Given that Putin has ordered the deficit be held to 3% of GDP (RUB1.7 trillion) and that he has taken cuts to military spending (because of Syria) and social spending (because of the elections) off the table, Finance Minister Anton Siluanov is desperately trying to find several trillion rubles of fresh revenue to balance his books.

He doesn't have many options. The cuts Siluanov has already announced will be in his revised budget plan, due to be released in March, amount to only about RUB500mn. The much talked about privatisation plan that was re-launched in January has a RUB1 trillion revenue target, but given the Kremlin's form with its last attempt to sell the same list of companies in 2008, it will be lucky to get anything; in 2015 the government managed to raise RUB5.3bn ($67mn), not enough to pay for everyone's lunches.

The state is also in the process of trying to float a $3bn Eurobond, which may come off if Russia's friends like China and India step up. But that would also only bring in RUB237bn. There is a line in the budget to raise another RUB800bn from the domestic market, which could work, so borrowing could raise RUB1 trillion in total.

The latest wheeze is a plan to raise taxes on oil production, which could realistically bring in another RUB1 trillion. But even if this works (and it would badly damage the development of Russia's oil industry as the majority of its productive fields are passed their "best before" dates) then the state will have raised RUB2 trillion to cover a RUB4 trillion budget hole.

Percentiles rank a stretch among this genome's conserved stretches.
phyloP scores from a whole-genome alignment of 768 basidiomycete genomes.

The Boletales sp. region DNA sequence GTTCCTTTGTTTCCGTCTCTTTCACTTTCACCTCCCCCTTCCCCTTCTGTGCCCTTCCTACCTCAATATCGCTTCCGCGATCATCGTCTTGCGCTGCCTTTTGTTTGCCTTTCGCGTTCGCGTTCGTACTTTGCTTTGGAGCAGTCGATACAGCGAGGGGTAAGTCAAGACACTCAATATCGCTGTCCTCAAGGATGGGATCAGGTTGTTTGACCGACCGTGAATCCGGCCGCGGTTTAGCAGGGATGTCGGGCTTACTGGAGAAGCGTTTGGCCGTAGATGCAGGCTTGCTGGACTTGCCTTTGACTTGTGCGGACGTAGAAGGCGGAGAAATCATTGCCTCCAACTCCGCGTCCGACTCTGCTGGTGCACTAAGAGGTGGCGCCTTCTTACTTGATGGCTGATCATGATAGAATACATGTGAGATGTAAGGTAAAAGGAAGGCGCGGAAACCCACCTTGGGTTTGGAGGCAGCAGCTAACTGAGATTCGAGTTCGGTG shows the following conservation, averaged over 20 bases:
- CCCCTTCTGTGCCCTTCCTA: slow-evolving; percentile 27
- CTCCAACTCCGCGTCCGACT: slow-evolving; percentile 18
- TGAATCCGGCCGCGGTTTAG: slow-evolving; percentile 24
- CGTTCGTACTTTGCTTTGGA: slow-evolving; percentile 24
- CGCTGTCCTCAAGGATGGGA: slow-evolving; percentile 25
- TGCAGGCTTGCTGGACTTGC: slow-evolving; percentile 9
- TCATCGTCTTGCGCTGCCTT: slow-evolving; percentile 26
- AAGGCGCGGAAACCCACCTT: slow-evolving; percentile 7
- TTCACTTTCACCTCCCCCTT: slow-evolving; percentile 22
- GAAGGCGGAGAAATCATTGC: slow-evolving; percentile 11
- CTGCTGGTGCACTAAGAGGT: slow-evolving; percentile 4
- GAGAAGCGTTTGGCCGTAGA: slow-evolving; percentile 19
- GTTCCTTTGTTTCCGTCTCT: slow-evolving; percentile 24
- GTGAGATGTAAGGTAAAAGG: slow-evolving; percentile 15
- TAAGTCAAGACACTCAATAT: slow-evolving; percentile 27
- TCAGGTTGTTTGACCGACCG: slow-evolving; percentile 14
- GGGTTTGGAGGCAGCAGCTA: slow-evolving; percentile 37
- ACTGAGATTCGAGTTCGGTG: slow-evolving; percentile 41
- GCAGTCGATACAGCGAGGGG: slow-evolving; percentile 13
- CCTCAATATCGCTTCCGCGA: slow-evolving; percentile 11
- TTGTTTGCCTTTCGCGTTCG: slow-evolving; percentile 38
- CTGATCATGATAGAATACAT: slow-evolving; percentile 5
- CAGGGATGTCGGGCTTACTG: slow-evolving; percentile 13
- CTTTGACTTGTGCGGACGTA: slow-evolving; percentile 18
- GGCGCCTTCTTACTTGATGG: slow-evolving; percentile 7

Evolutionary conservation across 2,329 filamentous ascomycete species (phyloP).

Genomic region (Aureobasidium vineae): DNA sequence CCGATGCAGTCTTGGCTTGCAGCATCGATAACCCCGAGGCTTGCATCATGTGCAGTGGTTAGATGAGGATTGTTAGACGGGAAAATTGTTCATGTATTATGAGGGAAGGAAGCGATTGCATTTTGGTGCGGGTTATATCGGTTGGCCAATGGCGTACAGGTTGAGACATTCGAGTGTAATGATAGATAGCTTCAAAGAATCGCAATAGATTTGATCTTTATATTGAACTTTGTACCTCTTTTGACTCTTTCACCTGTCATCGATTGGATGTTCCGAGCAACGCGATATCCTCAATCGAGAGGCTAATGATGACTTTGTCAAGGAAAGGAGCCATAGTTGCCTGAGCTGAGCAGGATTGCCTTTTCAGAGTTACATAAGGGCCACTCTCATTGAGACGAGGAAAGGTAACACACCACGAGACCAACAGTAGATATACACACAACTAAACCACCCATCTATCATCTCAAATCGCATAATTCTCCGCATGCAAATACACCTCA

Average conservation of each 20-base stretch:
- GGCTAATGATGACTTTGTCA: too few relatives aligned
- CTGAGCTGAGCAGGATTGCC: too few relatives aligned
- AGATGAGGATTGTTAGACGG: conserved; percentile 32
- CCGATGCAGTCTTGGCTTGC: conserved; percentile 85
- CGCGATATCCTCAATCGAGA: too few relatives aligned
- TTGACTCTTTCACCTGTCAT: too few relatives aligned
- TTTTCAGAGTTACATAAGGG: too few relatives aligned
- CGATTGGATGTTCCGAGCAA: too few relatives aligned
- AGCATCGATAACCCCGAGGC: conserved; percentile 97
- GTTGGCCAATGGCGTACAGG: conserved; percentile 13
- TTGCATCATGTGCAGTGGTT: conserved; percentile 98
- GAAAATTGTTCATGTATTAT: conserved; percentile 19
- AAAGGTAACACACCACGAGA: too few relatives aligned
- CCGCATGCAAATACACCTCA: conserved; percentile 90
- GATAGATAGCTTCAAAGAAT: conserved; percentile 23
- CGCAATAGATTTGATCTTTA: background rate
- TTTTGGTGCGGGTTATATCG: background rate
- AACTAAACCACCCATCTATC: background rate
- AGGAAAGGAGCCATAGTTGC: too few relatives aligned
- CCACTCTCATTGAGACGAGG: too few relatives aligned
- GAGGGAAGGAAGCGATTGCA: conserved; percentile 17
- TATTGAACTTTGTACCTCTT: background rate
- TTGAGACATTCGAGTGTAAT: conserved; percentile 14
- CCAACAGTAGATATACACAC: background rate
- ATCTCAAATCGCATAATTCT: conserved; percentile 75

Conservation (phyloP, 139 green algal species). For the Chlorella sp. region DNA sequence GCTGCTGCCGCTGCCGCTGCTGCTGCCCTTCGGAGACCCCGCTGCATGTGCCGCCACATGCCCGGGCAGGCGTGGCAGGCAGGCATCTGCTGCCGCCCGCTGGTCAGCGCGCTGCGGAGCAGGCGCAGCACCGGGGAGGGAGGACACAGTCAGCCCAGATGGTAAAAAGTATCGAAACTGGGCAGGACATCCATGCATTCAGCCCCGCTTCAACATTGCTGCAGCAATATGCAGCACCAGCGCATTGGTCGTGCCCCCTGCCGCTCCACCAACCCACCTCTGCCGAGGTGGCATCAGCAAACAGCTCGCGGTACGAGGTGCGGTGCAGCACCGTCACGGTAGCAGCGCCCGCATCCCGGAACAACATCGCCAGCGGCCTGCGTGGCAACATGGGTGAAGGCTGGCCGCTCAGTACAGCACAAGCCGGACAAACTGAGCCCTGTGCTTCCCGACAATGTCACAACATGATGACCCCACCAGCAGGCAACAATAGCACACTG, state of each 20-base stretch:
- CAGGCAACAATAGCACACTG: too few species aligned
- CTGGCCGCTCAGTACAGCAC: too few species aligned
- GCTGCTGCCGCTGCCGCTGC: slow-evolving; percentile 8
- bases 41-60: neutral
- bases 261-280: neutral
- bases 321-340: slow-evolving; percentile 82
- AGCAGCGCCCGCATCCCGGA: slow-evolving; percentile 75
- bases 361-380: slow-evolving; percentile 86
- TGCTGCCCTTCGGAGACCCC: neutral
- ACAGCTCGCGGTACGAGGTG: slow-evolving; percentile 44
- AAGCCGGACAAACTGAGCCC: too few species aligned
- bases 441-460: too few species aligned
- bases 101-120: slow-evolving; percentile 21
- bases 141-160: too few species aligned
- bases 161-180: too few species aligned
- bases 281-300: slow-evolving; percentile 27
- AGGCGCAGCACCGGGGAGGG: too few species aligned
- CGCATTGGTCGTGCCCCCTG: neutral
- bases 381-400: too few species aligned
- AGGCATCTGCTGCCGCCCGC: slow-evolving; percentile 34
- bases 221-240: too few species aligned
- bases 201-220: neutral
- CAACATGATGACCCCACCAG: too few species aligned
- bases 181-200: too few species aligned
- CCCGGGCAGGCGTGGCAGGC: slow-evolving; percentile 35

The obvious answer is to scale back spending on the military and the Finance Ministry keeps suggesting this (indeed, Siluanov's current spending cuts still includes RUB200bn of military cuts).

So if the military campaign is a success, if the chessboard is simplified, if a deal can be done to start the political process on Russia's terms and if the Russian army can be stood down, then that would clear the way for cutting one or two trillion rubles off the budget spend immediately.

Political goals

And Putin desperately needs to make this happen as not only is he spending his country's cash, he is also spending his own political capital at, what must be to him, an alarming rate.

As political scientist Nokolai Petrov pointed out in a recent interview with bne IntelliNews "Putin’s Viagra problem", Putin earned huge popularity with first his annexation of Crimea and then the campaign in Syria, seeing his personal approval ratings soar to an all time high of 86% as of the start of this year.

But these events are one-offs that win Putin a short-term kudos spike. After the dramatic headlines, both have to be maintained and cause nothing but problems and costs: there was a one-time gain in political capital followed by an expensive slow drain on that same capital.